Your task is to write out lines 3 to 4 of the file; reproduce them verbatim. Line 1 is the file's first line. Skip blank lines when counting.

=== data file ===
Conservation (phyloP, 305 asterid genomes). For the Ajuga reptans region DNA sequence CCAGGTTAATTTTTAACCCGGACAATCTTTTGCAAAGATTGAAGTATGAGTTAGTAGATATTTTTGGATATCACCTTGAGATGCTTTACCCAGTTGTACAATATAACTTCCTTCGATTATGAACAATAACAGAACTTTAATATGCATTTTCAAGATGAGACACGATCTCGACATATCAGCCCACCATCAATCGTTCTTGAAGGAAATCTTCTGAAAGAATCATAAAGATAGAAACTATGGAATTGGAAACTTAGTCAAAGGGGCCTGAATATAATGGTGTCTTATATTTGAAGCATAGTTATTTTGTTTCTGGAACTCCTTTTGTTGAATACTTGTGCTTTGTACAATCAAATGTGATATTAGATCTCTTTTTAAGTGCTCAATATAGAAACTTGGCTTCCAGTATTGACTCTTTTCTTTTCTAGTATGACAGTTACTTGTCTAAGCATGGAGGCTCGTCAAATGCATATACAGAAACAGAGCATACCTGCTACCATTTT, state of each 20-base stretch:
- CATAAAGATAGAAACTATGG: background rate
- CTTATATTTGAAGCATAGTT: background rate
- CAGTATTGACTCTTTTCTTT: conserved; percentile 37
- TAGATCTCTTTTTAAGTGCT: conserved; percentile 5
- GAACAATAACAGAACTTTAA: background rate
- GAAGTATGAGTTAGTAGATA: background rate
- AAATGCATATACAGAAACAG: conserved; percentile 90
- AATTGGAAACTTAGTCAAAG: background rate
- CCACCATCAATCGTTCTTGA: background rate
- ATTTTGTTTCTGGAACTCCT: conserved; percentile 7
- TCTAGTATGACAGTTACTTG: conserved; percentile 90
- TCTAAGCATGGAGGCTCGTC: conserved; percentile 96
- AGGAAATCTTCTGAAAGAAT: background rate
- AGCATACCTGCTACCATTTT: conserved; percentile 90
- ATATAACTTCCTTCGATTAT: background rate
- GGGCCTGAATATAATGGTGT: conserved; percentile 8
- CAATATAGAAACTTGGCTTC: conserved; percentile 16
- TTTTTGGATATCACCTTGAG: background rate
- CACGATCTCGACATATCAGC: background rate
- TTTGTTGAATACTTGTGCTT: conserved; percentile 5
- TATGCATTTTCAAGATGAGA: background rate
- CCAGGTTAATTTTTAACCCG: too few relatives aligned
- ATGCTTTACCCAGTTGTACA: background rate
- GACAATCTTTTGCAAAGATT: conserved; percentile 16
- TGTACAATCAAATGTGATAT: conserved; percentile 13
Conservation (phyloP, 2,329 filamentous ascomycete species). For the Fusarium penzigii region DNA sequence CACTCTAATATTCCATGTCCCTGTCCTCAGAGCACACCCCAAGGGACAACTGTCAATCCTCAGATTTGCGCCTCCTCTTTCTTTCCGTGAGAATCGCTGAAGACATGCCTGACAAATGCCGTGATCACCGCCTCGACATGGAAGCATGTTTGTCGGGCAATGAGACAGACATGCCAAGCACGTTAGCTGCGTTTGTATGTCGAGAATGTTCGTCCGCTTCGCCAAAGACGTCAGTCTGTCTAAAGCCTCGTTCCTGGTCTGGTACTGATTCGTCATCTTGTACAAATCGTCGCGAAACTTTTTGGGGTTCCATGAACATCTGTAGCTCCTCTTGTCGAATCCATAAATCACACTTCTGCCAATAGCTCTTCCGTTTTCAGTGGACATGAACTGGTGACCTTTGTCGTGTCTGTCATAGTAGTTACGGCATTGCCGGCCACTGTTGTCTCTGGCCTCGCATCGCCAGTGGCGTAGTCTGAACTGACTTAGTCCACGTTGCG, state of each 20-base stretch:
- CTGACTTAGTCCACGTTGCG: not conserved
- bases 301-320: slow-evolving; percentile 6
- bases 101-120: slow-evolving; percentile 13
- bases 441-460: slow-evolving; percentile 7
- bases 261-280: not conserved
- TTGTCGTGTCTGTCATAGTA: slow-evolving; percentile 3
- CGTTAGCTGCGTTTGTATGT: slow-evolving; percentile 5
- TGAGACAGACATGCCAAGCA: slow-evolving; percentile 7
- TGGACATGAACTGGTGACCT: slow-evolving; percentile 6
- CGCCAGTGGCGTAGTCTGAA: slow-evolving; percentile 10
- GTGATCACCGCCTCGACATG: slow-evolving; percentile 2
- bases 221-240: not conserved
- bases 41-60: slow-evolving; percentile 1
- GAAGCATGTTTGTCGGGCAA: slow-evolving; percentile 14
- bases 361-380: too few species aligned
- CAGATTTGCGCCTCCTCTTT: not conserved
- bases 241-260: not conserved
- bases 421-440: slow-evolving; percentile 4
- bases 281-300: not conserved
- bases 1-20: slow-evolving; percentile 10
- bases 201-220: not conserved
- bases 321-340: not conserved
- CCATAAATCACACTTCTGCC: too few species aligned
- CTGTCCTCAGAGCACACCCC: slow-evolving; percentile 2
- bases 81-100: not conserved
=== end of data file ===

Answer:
- CTTATATTTGAAGCATAGTT: background rate
- CAGTATTGACTCTTTTCTTT: conserved; percentile 37